But sometimes construction process is long enough to violate this rule so you can use synchronized block inside constructor. This is allowed.

      public class Test {
      public Test() {
      final Test me = this;
      synchronized(this) {
      new Thread() {
      @Override
      public void run() {
      // ... Reference 'me,' the object being constructed
      synchronized(me) {
      // do something dangerous with 'me'.
      }
      }
      }.start();
      // do something dangerous with this
      }
      }
      }

  4. Hi Lokesh,

    At RUNTIME, is it possible that two threads can access same synchronized block, object ?

    It seems that it can not happen, then how “Static Synchronized” and “Synchronized” declaration for any block or method behaves differently at run time.

    Say I have a data bean class that gets current USD to INR rate. For this it has a method that calls RBI webService to get current rate. Now please provide your view on difference in following conditions:

    1) If I declare – static synchronized getCurrentRate()
    2) If I declare – synchronized getCurrentRate()

    Also putting “Static Synchronized” in declaration of any method or code block, will impact performance more as compare to “Synchronized”

    I just want to make clear that exactly what is the difference between Class level and Object level Synchronization, in terms of performance and data inconsistency.

    Thanks.

    1. Please again read class level locking description in post:

      “if in runtime there are 100 instances of DemoClass, then only one thread will be able to execute demoMethod() in any one of instance at a time, and all other instances will be locked for other threads. This should always be done to make static data thread safe.”

      Taking your example: (Let’s say getCurrentRate() method is defined in CurrencyConverter.java and there are 10 instances of this class)

      1) If I declare – synchronized getCurrentRate() : In this case, 10 seperate threads will be able to access this method in all 10 different instances. In simple words, 1 thread per instance. By the time, any thread is executing this method in any of instances, 11th thread must wait.

      2) If I declare – static synchronized getCurrentRate() : In this case, if one thread got access to instance one, then all other nine instances will also be locked and rest nine threads will be in waiting state. Once thread one finishes it’s job and release the lock, one of nine threads again will get access and rest eight will be in wait state.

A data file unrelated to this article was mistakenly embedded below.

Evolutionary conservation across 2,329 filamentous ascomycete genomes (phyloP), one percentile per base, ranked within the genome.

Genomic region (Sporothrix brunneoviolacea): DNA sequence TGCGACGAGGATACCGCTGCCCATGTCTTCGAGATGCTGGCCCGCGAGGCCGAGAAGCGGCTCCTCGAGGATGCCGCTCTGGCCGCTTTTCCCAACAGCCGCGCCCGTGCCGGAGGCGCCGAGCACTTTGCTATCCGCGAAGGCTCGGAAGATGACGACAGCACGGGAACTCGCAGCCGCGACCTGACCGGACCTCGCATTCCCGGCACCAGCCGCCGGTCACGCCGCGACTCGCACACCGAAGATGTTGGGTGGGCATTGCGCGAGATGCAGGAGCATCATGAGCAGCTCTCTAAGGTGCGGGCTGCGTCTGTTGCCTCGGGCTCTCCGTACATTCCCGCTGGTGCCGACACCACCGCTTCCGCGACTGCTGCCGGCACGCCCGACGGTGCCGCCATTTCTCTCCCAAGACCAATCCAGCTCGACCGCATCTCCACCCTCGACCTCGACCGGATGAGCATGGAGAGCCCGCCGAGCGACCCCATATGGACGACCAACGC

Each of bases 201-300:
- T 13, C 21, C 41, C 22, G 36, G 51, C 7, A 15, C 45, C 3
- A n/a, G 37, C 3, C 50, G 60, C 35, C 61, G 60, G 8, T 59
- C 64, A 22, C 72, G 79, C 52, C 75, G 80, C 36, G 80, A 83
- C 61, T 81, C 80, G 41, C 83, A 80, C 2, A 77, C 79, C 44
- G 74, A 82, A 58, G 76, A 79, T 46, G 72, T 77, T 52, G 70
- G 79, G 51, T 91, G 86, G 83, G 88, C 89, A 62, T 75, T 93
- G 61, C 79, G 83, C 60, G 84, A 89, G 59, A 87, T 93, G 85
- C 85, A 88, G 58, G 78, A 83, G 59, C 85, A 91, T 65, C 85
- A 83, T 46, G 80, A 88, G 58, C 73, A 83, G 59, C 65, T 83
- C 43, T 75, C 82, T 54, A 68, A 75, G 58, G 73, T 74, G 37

I will not try to compare the performance of both blocks because they are entirely different functionalities.

      As far as data consistency is concerned, non-static synchronized blocks are used to thread-safe instance level data, while static synchronized blocks are used to safe static data.

      1. Hi Lokesh,

        Thanks for responding.

        Your explanation For synchronized getCurrentRate() : Seems that in this case , local variables are safe but not global and Static variables. In this case Local variables will not be accessed and updated by more than one thread. But in this case more than one thread can change values for Static and global variables.

        Can you provide a real World example for making it more clear.

        1. What you re-iterated is completely true. It is essentially the way synchronization block works.

          I really never used static synchronized block as far i can remember (apart from tutorials). I will really appreciate if you update this conversation with your past experience if you have any.

          1. Hi Lokesh,

            I have been reading some of your post and it is really informative and easy to follow.

            I just wanted to clarify one thing in this post, you mentioned that “static synchronized blocks are used to safe guard static data”.

            But my understanding is that the static data are inherently thread-safe as they are initialized during class loading which is guaranteed to be thread-safe by the JVM.

            Also it is my believe that no need to make the local variable thread-safe as each thread will have its own call stack so no issue of race condition.

            Regards,
            Satheesh

            1. Thanks for sharing your views. I appreciate this. Synchronization is there to prevent the data from being corrupt when it is simultaneously accessed by two (or more) threads. You are right that at initialization time, data will be safe most of the time (not all the time if object creation process is long enough, in this case JVM may return the reference of not fully-prepared object). Still static data needs synchronization in other phases of application. Reason is that most JVM operations are multi-step (non-atomic) and there is high chances of data manipulation by two threads such that resulting data override each other’s changes.

    2. Just want to clear few things, synchronization means synchronizing state changes of Object and that we can achieve it via synchronizing block in any java class. Now suppose there are 100 threads which trying to work with same object say obj1, which has some synchronized block, and all 100 threads trying to enter in that block.That point of time only one thread gets lock & will execute synchronized block.

      Now suppose all 100 threads trying to enter in synchronized block of java class with different- different Object instances say obj1, obj2……. obj100, Then all 100 threads can get entered in block because lock is on current obj.

      Suppose you have static synchronized block, locking get applied for javaclass.class object which is created during class loading.

Want to ask any question? Or suggest anything?